Acids & Alkalis

Acids & Alkalis Quiz

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#1. What is the formula for the polyatomic ion sulfate?

#2. What is the formula for the polyatomic ion sulfite?

#3. Complete the equation: H⁺(aq) + OH⁻(aq) → ....

#4. What is the formula for potassium hydroxide?

#5. What is the formula for hydrochloric acid?

#6. What is the formula for the polyatomic ion carbonate?

#7. Complete the equation: NaOH(aq) → Na⁺(aq) + ....

#8. Acids produce an excess of what when they dissolve in water?

#9. What is the formula for sodium hydroxide?

#10. Solutions of pH 7 are?

finish

To answer the question “What are acids and alkalis?” you must first understand the difference between the two. When mixed with water, acid and alkalis produce hydrogen and hydroxide ions, respectively. Strong acids completely ionise or dissociate in water, whereas weak acids partially ionise in water. These chemicals are corrosive and should be kept away from the skin and clothes, through proper handling and safety procedures. Acidity and alkalinity are measured by the pH scale which is logarithmic, so each step up or down the scale means a difference of 10x. Acidic solutions have a pH of less than 7, neutral solutions have a pH of 7 and alkaline solutions have a pH of more than 7. The dangers of chemicals should be obvious from their hazard symbols. The concentration of an acid or alkaline solution is related to the number of hydrogen or hydroxide ions per unit volume, this means that even weak acids such as citric acid can be the same pH as strong acids such as hydrochloric acid.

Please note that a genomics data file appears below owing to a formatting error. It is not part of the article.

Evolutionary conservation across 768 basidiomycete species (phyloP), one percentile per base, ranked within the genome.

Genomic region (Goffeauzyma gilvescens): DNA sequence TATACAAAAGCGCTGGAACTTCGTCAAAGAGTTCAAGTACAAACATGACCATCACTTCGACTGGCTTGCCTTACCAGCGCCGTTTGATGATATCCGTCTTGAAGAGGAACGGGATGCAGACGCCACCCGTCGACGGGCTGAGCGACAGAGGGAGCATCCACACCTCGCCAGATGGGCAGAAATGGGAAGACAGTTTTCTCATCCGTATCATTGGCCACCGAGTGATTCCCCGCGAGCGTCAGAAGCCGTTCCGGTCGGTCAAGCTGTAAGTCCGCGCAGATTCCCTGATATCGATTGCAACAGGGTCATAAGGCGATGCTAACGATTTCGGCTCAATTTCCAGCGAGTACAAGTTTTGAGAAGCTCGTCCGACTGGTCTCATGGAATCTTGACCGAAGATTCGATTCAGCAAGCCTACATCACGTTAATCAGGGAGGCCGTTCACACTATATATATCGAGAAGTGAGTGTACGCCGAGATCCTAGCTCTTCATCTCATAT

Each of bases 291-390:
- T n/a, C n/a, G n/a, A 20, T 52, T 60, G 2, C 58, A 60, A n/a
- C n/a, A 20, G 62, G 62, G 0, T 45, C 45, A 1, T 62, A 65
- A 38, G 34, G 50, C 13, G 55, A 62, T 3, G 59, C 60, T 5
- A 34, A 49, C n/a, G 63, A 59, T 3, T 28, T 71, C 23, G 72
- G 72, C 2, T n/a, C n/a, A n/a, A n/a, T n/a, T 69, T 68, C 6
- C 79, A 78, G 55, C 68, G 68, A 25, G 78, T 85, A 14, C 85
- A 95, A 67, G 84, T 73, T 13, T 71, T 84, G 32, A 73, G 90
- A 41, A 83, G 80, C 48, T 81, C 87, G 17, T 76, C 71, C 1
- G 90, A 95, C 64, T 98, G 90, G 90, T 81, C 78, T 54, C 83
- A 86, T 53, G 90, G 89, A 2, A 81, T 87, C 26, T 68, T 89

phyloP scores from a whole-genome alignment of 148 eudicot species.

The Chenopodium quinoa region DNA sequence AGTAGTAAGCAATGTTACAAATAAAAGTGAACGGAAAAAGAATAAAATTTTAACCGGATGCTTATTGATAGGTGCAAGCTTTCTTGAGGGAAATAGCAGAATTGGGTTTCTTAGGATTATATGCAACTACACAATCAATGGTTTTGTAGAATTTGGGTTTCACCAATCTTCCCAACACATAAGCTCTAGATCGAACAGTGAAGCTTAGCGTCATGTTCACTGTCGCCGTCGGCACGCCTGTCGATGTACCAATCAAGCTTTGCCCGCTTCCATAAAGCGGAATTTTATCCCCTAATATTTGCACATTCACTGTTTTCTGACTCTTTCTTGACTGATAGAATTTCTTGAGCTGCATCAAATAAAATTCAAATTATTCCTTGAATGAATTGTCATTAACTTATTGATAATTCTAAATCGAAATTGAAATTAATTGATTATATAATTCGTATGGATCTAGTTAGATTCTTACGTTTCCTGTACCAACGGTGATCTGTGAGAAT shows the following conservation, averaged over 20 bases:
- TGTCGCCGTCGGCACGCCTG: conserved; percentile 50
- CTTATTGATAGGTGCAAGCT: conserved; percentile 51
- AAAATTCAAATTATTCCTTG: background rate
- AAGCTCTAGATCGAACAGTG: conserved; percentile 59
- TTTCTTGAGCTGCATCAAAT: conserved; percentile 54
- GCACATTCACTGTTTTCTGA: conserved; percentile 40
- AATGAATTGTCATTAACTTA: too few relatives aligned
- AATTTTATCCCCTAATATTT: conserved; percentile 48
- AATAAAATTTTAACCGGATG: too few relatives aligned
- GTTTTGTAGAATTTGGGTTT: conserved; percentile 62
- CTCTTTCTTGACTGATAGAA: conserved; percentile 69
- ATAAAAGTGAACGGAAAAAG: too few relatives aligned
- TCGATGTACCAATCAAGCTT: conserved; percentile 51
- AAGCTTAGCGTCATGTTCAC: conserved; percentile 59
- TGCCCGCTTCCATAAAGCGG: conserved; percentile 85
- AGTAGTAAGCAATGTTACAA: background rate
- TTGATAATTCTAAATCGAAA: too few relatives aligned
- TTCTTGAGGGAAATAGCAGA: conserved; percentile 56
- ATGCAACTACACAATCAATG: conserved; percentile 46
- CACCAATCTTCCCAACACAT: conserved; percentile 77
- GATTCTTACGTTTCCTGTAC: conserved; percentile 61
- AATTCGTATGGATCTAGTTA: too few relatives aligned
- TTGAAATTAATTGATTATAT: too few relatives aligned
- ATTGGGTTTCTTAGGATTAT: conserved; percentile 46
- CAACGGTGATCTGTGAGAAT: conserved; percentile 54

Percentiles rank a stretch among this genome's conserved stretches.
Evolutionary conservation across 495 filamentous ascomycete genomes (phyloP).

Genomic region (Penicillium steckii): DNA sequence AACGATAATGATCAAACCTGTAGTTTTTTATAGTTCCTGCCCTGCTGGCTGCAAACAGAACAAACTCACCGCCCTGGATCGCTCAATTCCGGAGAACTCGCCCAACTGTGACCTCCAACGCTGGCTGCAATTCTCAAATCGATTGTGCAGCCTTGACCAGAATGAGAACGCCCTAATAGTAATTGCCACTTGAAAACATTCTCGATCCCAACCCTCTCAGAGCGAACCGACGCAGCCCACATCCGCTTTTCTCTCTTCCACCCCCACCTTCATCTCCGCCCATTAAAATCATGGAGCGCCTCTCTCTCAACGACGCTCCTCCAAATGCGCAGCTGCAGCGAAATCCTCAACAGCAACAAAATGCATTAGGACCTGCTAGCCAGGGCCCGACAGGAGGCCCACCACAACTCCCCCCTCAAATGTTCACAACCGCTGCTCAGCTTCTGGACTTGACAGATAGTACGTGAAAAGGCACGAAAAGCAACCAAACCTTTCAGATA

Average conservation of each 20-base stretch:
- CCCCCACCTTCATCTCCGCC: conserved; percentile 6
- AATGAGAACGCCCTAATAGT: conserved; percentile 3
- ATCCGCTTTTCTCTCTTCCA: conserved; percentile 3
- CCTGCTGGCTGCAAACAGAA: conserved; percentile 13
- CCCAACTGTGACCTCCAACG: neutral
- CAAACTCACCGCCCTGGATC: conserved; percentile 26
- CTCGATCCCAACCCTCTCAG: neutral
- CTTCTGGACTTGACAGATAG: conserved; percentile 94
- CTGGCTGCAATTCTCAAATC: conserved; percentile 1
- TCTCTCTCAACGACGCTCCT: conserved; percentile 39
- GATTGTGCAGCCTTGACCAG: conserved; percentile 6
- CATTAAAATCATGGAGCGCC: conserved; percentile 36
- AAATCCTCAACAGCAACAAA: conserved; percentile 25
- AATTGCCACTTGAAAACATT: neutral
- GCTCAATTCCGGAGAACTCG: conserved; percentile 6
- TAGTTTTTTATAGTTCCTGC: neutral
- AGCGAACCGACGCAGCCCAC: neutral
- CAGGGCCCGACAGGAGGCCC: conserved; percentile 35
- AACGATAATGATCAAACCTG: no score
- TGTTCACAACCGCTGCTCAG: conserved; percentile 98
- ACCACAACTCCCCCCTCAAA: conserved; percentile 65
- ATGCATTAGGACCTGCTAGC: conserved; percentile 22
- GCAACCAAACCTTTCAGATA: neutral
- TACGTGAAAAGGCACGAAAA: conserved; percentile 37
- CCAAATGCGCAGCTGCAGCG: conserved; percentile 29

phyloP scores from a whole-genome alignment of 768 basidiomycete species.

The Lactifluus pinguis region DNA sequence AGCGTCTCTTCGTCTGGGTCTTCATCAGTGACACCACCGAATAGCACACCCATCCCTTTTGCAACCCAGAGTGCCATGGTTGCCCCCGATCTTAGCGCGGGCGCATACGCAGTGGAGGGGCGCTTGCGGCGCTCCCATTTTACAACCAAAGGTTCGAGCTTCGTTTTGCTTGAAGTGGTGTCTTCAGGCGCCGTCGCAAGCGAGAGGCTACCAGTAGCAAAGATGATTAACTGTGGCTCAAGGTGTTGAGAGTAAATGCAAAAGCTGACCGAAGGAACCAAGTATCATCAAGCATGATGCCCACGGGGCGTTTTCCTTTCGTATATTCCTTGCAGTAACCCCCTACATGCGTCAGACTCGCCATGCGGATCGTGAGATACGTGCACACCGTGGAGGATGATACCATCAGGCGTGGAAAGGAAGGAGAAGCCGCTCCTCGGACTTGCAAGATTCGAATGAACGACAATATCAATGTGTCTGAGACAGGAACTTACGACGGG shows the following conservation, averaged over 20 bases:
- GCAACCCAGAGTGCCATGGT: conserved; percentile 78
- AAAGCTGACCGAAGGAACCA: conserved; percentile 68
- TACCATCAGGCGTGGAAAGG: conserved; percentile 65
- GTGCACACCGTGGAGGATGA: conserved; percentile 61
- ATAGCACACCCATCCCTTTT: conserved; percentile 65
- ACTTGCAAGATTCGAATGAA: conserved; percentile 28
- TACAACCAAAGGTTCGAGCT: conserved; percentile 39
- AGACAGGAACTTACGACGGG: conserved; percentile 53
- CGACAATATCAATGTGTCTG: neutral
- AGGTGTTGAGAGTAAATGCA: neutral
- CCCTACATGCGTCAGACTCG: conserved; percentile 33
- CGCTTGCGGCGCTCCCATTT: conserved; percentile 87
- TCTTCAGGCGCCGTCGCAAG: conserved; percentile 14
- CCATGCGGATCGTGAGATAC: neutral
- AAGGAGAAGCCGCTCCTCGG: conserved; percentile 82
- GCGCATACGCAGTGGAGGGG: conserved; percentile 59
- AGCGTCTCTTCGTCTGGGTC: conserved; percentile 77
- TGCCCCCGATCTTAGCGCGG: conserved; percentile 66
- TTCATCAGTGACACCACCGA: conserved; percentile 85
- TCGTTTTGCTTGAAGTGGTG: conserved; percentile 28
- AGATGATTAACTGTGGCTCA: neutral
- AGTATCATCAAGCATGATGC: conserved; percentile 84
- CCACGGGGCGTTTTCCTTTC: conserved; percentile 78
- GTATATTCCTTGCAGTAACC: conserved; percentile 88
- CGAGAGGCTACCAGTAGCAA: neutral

Bases are substances that can neutralise acids, typically forming a salt. These materials are usually metal oxides or carbonates, such as magnesium oxide. Alkalis are bases that are soluble in water. Bases are commonly used in cleaning materials like detergents but are also used in some industrial chemical processes and in manufacturing. Acidic solutions are also readily found around the home in substances such as vinegar, though some of the main uses are in industrial and chemical processes. For example, sulfuric acid is used in the manufacturing of fertilisers as well as in more mundane settings such as car batteries. 

Why not test your knowledge of acids and alkalis with this quiz? If you want to learn more about chemistry, you could try our other chemistry quizzes here or speak to a chemistry tutor if you’re struggling and want help.